Impact Blog
Examining board gender diversity and equity market performance

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      By Yijia Chen, CFAESG Quantitative Research Analyst, Calvert Research and Management

      Washington — Do gender-diverse boards and executive teams really make a financially material difference to companies and capital markets? While numerous studies in recent years point to "yes," we decided to put these theories to the test, using rigorous quantitative factors. We examined the financial materiality of five distinct gender-diversity factors with relatively good data coverage. We looked at how these factors affected U.S. and non-U.S. equity markets and assessed diversity impacts, controlling company size (capitalization), country and sector.

      Some studies we examined showed that a more gender-diverse executive team has a stronger impact on company performance than the gender of the CEO.1 Other studies linked diverse boards and executive teams to better risk management and, in some cases, improved performance results.2,3,4To assess these claims, we conducted three-year backtests on the materiality of five factors:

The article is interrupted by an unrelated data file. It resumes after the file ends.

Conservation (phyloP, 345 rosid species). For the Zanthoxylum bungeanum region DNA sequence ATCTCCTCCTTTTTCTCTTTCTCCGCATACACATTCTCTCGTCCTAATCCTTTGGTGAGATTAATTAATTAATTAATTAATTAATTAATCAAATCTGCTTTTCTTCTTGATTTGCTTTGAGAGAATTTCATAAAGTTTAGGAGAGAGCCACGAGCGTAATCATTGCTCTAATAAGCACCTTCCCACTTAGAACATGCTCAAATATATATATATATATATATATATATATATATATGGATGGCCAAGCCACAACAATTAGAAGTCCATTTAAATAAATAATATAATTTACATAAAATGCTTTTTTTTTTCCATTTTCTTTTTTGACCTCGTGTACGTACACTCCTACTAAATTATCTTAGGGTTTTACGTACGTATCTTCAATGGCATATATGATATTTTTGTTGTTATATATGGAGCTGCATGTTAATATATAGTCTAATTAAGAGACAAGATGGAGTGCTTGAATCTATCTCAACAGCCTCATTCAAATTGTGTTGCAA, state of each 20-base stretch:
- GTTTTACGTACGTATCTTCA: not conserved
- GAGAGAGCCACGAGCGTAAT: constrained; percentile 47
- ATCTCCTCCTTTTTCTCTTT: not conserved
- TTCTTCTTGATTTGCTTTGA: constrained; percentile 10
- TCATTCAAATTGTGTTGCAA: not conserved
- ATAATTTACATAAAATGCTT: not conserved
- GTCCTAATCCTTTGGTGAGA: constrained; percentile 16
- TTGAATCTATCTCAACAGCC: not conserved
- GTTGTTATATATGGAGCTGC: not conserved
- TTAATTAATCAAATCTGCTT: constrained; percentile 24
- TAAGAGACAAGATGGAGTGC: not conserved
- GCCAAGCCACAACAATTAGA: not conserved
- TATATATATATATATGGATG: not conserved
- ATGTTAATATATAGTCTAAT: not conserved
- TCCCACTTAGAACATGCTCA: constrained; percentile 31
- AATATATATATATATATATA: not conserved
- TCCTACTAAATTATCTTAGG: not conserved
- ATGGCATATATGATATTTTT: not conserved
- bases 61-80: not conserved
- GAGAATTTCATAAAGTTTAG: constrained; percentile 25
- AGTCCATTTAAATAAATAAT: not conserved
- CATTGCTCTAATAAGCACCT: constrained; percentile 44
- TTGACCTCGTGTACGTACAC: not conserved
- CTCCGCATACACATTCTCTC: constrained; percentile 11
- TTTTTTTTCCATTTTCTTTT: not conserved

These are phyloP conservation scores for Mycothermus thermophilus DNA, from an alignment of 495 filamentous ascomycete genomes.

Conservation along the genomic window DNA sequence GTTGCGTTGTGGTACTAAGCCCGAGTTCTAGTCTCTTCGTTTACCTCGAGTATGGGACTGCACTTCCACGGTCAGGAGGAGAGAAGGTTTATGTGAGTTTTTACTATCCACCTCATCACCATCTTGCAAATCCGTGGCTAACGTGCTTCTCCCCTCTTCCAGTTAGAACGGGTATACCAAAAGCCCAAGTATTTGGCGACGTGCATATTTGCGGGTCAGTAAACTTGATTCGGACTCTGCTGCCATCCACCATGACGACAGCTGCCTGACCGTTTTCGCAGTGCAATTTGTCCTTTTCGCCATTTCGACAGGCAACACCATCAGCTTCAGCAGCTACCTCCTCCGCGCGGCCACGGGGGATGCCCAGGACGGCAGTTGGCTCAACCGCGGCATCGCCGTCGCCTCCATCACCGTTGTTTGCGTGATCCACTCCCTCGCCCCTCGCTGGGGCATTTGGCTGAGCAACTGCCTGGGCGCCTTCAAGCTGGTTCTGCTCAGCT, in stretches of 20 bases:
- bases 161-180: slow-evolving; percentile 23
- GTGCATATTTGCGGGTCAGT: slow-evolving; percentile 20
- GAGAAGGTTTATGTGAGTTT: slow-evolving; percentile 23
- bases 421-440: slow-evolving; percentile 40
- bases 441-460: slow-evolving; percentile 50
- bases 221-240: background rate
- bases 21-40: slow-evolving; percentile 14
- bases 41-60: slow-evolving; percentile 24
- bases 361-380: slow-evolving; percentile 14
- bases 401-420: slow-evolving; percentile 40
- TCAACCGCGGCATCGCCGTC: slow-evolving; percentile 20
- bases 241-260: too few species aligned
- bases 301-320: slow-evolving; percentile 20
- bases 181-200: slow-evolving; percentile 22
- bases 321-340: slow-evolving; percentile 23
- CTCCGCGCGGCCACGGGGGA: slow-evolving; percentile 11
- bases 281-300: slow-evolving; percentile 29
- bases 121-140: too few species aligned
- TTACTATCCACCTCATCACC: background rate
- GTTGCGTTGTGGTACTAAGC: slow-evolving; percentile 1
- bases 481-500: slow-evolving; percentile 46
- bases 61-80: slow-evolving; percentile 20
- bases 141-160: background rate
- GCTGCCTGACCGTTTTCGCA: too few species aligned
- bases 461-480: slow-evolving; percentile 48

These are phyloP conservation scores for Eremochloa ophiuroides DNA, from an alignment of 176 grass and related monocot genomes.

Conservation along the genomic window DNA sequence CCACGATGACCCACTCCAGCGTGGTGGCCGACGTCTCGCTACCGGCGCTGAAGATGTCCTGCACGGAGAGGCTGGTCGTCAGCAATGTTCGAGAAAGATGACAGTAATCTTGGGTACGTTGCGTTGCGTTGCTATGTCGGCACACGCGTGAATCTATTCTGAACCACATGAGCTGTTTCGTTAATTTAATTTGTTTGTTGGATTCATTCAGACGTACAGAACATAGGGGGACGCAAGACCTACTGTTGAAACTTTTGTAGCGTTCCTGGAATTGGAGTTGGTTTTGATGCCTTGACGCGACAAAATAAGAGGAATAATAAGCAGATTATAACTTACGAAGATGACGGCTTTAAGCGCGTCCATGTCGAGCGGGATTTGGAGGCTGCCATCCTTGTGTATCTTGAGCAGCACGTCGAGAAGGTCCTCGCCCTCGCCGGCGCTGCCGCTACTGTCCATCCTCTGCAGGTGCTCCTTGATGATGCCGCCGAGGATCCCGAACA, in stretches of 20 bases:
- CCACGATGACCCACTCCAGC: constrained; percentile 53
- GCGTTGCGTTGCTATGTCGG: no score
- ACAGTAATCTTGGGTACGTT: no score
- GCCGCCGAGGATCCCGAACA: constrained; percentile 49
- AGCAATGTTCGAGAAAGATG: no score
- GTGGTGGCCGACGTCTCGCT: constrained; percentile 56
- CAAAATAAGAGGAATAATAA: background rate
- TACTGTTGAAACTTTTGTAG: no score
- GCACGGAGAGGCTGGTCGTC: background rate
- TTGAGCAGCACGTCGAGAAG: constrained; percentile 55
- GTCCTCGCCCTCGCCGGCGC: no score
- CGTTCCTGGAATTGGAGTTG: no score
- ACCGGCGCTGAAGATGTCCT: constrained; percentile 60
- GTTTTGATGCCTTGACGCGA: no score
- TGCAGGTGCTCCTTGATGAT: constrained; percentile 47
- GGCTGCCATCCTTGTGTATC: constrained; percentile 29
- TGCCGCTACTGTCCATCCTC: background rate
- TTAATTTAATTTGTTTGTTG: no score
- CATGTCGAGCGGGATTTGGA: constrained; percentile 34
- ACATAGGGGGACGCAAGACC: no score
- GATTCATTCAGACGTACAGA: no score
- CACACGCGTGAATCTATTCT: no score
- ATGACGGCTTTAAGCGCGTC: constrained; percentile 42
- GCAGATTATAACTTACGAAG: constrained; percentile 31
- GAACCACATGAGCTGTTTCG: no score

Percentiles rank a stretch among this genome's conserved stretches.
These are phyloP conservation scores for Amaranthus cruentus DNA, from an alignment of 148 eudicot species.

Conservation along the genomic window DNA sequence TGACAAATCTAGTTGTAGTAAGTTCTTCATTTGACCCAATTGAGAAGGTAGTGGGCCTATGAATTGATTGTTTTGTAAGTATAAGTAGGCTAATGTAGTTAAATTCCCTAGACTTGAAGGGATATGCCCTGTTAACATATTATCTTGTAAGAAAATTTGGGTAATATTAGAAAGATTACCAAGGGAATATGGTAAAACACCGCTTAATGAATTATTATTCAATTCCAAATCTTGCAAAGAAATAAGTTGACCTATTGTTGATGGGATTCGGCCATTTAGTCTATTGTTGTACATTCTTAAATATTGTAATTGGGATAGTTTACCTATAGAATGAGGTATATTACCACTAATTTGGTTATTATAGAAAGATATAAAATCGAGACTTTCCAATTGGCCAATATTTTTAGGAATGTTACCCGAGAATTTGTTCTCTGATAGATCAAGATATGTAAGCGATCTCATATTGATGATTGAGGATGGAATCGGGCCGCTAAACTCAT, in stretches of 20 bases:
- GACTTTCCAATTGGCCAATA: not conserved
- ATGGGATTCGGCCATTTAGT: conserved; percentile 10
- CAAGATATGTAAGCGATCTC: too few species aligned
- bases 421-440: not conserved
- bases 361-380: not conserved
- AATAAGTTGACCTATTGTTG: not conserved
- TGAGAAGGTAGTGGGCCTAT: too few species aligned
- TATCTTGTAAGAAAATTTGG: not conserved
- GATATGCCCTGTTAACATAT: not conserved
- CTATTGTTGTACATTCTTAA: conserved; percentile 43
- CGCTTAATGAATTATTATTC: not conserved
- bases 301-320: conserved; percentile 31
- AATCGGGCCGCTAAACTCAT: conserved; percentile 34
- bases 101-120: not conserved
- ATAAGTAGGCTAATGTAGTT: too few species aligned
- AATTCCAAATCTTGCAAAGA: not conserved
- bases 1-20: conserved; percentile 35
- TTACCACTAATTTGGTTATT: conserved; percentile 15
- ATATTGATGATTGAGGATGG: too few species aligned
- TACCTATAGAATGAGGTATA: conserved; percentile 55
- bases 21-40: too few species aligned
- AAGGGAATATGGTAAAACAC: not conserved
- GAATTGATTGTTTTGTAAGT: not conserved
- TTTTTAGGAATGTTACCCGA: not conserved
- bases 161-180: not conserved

• Number of female board members
      • Percentage of female board members
      • Number of women in board leadership roles
      • Number of women named executive officers (NEOs)
      • TruValue circumstantial score related to diversity and inclusion news/issues5

      We found that gender-diversity factors show strong efficacy in equity returns for both U.S. and international markets. More specifically, for U.S. large-cap companies, the TruValue circumstantial score related to gender and inclusiveness news/issues was the major driver of superior equity performance. For U.S. small-cap companies and non-U.S. markets, board-level gender diversity was the driving performance factor.

      Across all sectors, the average number of women in board leadership roles and women NEOs is less than one, which implies that most companies do not put any women in the three-to-five most important company roles. While women's voices are starting to be heard on corporate boards, their opinions are not as influential in leadership teams.

      Other highlights include:

      • For U.S. large-cap companies, female representation in executive leadership roles (i.e., NEOs) is as important as representation on the board
      • From a sector perspective, energy is the laggard, with the lowest female representation on corporate boards and in executive leadership roles
      • On the other side, utilities is the leading sector, with the most women on corporate boards and in leadership roles

      Bottom line: On the whole, our comprehensive, backtested research confirms the findings of prior studies citing the impact of gender diversity on corporate financial performance. The research showed that gender diversity can have a significant impact on equity returns. The circumstantial score related to gender and inclusiveness news/issues is one of the major drivers of equity performance for U.S. large-cap companies, while board-level gender diversity helped drive results for U.S. small-cap companies and non-U.S. markets.